Apparently, my husband spent an hour chasing the squirrel around the house wearing everything but a catcher's mask and hockey pads. According to him, he was throwing up his arms and making all kinds of racket, shouting “Get outta here squirrel! Go away.” The squirrel, however, was entirely unfazed, just like me when he tells me I ought not to spend so much at Nordstrom's. Mr. Squirrel, apparently, literally ran circles around his legs to taunt him.

When my hubby, exhausted from his show of brute force, took a break to go looking for a phone book to call animal control, he looked up to see that the squirrel had - of its own accord - gone back out the open window, and was sitting there on the outer window sill, as he says, "mocking him." In a heroic leap, though, he threw himself into the room and slammed down the window, just as the squirrel was planning on coming "back on the offensive."

Squirrel: 0
Squirrelly Husband: 1

Thursday, August 25, 2005

Calories Schmalories

So, after learning this week margaritas have 740 calories a serving, you would think I would wisely switch to something less fattening, like say, vodka straight from the bottle.

But, what do I do Tuesday night? I go out and have two giant margaritas - basically in punch bowls with stems.

But, come on, let's face facts. I grew up in Texas. I've had a taste for a good margaritas, well, ever since Mom would make us "virgin margaritas" with limeade and Sprite. There's really no turning back at this point. I'm pretty much committed to having them, so I'd better just buy bigger pants.

That said, you can also blame the Punch Bowl Margaritas for the fact that I didn't write on Wednesday. The second one was all tequila with a splash of lime juice, and by splash, I mean a single drop. When I woke up this morning I was pretty sure I'd lost the few remaining brain cells I have that can do math. I know this as a fact because even making coffee was confusing (one tablespoon per one six ounce glass of water - argh! my head!).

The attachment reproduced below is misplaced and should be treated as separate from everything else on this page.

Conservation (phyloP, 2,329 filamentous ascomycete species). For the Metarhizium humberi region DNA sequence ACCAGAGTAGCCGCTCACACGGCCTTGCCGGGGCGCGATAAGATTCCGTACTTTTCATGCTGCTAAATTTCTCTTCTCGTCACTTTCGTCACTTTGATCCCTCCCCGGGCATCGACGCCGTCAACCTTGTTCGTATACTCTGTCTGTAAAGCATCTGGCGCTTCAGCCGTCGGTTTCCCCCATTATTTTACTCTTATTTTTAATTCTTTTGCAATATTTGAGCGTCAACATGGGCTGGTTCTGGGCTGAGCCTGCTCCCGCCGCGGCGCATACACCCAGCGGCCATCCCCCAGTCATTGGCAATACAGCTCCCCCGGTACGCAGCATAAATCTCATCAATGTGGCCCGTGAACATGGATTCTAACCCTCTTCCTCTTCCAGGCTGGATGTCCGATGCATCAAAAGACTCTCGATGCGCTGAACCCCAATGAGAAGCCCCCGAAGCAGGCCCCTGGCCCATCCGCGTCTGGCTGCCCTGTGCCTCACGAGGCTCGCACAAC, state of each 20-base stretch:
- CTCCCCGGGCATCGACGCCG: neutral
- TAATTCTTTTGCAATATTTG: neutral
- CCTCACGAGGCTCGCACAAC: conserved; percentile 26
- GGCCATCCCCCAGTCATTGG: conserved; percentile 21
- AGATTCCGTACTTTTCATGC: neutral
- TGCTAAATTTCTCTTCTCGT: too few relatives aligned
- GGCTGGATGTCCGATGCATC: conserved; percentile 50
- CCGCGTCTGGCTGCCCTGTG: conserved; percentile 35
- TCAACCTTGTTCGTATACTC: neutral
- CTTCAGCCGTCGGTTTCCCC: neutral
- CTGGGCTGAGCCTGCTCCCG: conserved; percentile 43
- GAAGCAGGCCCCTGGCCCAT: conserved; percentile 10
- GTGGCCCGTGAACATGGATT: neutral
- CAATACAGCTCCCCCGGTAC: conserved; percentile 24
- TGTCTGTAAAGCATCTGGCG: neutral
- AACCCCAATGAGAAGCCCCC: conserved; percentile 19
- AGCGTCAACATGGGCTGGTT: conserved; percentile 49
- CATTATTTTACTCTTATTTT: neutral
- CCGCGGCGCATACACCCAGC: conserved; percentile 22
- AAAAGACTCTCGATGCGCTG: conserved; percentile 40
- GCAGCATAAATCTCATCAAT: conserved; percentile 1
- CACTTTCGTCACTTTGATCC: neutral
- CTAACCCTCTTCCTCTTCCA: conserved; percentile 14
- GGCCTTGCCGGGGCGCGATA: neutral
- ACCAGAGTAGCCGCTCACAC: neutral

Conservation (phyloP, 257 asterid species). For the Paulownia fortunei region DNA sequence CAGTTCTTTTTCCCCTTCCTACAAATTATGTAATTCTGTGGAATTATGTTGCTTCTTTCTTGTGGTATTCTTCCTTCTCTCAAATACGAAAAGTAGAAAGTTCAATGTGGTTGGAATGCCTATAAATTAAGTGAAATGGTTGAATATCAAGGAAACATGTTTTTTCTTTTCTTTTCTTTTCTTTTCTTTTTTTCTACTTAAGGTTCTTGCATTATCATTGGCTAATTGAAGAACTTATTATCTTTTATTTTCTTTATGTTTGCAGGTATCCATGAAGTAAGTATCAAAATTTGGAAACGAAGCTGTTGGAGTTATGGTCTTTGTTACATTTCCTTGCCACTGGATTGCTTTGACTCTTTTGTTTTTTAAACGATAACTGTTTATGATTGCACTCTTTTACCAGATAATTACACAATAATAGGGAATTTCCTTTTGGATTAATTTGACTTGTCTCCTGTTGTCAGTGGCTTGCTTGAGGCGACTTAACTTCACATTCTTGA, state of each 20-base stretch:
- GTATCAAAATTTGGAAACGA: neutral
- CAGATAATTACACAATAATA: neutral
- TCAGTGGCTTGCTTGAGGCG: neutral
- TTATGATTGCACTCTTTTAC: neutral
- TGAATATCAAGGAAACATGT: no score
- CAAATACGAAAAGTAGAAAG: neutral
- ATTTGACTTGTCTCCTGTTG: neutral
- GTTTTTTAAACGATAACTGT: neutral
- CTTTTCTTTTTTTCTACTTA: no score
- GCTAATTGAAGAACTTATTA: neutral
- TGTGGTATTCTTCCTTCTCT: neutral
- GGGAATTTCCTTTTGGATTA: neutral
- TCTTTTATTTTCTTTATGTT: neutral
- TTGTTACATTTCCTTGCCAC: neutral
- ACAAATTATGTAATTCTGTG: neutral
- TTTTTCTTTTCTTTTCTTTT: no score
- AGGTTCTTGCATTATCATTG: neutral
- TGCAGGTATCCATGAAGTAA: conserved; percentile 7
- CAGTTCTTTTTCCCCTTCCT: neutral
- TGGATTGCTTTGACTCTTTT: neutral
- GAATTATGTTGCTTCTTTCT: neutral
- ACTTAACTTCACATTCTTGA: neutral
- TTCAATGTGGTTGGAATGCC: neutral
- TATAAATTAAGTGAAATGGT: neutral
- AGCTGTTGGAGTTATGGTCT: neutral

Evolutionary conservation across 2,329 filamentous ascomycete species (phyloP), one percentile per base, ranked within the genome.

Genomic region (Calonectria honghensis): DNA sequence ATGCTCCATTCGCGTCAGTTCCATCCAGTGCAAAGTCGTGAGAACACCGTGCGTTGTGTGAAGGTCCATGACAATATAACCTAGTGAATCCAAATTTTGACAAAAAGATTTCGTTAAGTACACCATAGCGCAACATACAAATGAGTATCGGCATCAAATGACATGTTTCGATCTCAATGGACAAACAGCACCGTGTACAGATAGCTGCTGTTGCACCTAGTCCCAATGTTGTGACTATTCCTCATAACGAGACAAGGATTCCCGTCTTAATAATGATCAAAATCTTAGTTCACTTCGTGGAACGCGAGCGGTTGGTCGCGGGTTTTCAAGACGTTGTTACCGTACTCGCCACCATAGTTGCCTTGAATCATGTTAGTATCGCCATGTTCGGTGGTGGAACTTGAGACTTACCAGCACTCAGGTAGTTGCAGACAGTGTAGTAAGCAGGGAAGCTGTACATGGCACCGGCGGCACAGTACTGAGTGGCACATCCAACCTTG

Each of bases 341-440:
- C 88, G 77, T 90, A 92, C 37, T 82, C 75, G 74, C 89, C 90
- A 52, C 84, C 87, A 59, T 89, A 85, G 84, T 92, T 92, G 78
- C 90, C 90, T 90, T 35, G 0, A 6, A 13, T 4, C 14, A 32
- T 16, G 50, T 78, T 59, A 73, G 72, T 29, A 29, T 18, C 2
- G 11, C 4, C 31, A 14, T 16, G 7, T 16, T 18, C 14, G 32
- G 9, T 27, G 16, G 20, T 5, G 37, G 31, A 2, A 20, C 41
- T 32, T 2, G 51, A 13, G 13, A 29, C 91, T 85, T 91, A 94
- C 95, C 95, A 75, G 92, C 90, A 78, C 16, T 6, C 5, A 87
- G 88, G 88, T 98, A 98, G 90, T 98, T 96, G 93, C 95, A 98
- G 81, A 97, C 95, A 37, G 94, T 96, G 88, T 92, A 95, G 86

But, I am back. Mom is up visiting this weekend, so I may be AWOL for a few days. Mom and I have serious shopping to do. Not for anything in particular, but because we are both marathon shoppers. Mom is up for shopping just about any day except the Friday after Thanksgiving. That's when "the amateurs" go out, she says.

So, this might be a good time to buy stock in Ann Taylor or Pottery Barn, or any outlet mall shop, because we'll probably be single-handedly doubling their quarterly earnings this weekend.

Tuesday, August 23, 2005

It's Amazing I Don't Weigh 500 Pounds

Okay, I just got some very disturbing news. No, Tom Cruise didn't announce that he's going to make Scientology membership a requirement for seeing all of his future movies. It's much worse.

Margaritas - perhaps one of the best inventions known to mankind next to penicillin - is REALLY FATTENING. I realize, this is probably obvious to most of you. And I know I didn't think drinking 'ritas was like chugging a Slimfast for obvious reasons, but I also didn't realize it had 740 calories.

Forbes ranked it as the second fattest cocktail next to Long Island Iced Teas. This means I'll have to find a new favorite cocktail, I suppose, given that I'm fond of having more than one at a sitting.

By the way, for anyone interested in weight loss in general (not myself, obviously, since I had no idea cocktails could have more calories than Snickers' bars) should read the very candid and very funny memoir "I'm Not the New Me" by Wendy McClure. She's a fellow Chicagoian, but I don't know her, so it's not like she's promised me fat-free margaritas or anything as a bribe.

Monday, August 22, 2005

Paperclip, Why Do You Mock Me?

I know many of you (who are probably much smarter than me) have figured out how to turn off the Word Paperclip - probably by buying software that is newer than the original Windows/Dos version, which is basically the last time I upgraded Windows. My version comes with free Saloon Whiskey and Deadwood-style shoot-outs, so I know it's old.